A Rare Fassbinder Melodrama Makes Its Theatrical Premiere

Rainer Werner Fassbinder’s career lasted just sixteen years, but the staggering scale of his output—forty-four films in all, from shorts to theatrical features to television movies—means that, even decades after his untimely death in 1982, his body of work can still yield fresh surprises. Starting today, an important missing piece of the director’s filmography finally snaps into place, as Fassbinder’s previously unavailable family epic Eight Hours Don’t Make a Day (1972–73)—his first work for the medium of TV as well as one of his earliest experiments with the form of melodrama—begins its first-ever U.S. theatrical run, at New York’s Film Forum. Over the course of the next two weeks, the newly restored five-part serial will show there in three separate installments, before going on to play engagements across the country.

Starring such Fassbinder regulars as Gottfried John and Hanna Schygulla, the warmhearted Eight Hours revolves around the lives of the Cologne toolmaker Jochen (John) and those closest to him, chief among them his new girlfriend (Schygulla), his tight-knit family, and his self-organizing coworkers. The drama might have drawn a mostly negative critical reaction upon its nonetheless highly rated initial airing on German public television, largely on account of its unabashedly optimistic tone. But this week the critics have been quick to hail the working-class saga as a significant cinematic event.

  • “For sheer joy per minute of film, there’s nothing playing now that comes close,” writes Ben Kenigsberg in a rave review for the New York Times, where the film is a “Critic’s Pick.” Kenigsberg declares Eight Hours to be a “masterpiece,” finding that, “in the generosity of its scope and the sophistication of its staging . . . [it] makes Mr. Fassbinder look more inventive than just about any filmmaker working today.”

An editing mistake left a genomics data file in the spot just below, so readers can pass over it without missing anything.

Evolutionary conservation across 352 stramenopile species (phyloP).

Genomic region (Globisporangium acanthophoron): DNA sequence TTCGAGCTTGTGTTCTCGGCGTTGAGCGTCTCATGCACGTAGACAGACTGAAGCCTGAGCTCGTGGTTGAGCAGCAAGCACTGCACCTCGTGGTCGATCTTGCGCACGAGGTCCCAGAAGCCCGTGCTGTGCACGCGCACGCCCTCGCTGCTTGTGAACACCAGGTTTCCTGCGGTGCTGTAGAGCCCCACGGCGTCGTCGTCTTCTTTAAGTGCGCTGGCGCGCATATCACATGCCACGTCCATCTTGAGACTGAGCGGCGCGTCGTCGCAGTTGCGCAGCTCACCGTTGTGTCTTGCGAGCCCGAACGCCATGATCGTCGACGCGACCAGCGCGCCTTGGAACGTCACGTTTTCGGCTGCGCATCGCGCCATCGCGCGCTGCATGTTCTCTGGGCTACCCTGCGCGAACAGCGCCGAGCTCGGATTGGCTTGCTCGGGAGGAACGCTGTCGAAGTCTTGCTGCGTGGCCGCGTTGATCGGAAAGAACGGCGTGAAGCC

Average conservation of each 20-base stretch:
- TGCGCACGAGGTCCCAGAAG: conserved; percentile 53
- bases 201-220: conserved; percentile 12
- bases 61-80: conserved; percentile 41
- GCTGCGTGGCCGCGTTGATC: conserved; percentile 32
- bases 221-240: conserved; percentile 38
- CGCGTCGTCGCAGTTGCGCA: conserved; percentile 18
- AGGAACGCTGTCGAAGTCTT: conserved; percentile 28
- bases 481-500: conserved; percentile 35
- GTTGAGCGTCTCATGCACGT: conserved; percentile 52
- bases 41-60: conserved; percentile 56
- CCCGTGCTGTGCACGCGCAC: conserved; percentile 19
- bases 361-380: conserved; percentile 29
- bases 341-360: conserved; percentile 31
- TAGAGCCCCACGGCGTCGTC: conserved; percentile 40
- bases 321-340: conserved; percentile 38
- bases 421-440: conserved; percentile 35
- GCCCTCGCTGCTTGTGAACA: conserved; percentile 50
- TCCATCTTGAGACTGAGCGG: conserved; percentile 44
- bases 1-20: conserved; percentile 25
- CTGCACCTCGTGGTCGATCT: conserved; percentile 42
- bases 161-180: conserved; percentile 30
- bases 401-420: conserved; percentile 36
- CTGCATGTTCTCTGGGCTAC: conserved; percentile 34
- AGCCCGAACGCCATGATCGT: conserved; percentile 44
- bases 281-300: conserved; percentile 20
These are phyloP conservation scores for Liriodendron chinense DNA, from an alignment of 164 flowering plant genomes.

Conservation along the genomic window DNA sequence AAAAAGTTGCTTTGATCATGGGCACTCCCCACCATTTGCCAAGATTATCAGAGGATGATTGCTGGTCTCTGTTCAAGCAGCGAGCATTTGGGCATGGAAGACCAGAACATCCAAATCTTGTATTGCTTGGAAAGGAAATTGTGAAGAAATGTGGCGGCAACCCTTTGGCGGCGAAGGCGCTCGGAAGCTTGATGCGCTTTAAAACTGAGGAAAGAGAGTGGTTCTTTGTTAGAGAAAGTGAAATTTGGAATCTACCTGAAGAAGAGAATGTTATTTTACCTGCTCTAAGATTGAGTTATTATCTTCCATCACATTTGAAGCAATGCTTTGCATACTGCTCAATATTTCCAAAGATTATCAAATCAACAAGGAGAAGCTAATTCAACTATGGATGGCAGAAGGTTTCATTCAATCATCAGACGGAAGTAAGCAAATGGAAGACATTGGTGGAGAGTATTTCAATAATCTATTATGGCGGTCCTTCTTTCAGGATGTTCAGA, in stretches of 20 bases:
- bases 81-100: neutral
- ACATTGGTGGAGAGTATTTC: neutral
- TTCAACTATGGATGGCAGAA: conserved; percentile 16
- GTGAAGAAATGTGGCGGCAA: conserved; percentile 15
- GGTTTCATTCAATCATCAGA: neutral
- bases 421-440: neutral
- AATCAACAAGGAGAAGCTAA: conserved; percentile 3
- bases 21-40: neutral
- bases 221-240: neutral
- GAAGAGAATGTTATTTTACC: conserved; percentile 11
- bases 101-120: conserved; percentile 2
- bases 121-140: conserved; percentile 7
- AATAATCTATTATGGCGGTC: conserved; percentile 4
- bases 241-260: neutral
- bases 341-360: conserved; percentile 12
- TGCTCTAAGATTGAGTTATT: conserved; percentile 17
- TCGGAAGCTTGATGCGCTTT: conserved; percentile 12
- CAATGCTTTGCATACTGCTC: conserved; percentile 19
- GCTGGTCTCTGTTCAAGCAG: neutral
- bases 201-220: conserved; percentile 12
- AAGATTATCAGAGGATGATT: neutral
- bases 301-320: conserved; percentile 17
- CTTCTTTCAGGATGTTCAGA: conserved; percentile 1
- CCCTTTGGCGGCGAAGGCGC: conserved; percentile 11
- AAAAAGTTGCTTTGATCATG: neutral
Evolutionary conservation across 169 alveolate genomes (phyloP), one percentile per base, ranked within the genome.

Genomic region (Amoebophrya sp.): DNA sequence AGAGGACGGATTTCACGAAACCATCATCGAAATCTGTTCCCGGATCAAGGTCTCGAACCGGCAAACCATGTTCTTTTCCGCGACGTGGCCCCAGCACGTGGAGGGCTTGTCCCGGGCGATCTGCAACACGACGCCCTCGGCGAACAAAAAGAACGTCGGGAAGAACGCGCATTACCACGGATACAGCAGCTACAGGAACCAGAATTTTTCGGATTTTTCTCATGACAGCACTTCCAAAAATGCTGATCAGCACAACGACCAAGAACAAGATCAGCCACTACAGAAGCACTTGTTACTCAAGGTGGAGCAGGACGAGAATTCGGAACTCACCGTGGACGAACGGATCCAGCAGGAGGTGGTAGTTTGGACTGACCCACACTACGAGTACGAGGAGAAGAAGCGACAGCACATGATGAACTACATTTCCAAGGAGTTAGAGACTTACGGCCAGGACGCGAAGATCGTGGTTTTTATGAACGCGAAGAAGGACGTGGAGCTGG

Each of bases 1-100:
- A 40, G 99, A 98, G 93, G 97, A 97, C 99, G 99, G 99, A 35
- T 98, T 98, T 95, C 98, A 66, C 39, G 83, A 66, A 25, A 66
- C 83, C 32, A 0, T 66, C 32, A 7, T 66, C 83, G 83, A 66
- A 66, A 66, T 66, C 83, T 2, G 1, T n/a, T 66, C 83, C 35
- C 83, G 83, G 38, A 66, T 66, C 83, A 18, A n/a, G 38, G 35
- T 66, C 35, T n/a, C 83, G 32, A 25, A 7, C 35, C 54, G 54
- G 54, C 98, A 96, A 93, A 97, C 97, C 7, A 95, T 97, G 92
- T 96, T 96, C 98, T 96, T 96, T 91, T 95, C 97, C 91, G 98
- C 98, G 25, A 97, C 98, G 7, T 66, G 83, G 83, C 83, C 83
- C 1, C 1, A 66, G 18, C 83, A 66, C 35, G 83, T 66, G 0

• In one of his “most unusual and self-revealing projects . . . Fassbinder looks closely at what family life is made of: the intertwined strands of work and love,” notes Richard Brody in the New Yorker. In doing so, the great filmmaker “offers a vision of practical possibilities for local change at work, in the community, and at home.”
  • For Artforum, Amy Taubin highlights Eight Hours’ lively sprawl as well as its formal audaciousness. “Its elliptical narrative, multidimensional characters, and mise-en-scène that combined blocking and camera movement to depict shifting power dynamics would not have surprised viewers of Fassbinder’s theatrical movies, but they were out of line with the conventions of TV,” she writes.
  • “The eight hours of Eight Hours Don’t Make a Day don’t make a day,” observes Melissa Anderson for 4Columns. “They instead untether us, as all great art does, from any linear sense of time. They are a portal to another side of a pessimistic genius—and to another idea of what our wrecked labor practices could have been, and maybe still could be.”
  • Writing for the Village Voice, Max Nelson also sees the drama as an intriguing tonal departure for Fassbinder. In Eight Hours, which in its new restoration registers as nothing less than “a shock,” the director “gave the characters . . . all the freedom, satisfaction, and powers of self-determination he would, in his other movies, carefully withhold.”
  • Eight Hours finds the legendary filmmaker at the very top of his game, according to Slant’s Chuck Bowen. With the sprawling drama, “Fassbinder blends kitchen-sink realism with the feverish expressionism that would cement his legend, finding the best of both worlds: relatable, fastidiously detailed fantasy.”
  • And, finally, take a look at our trailer for the film below:

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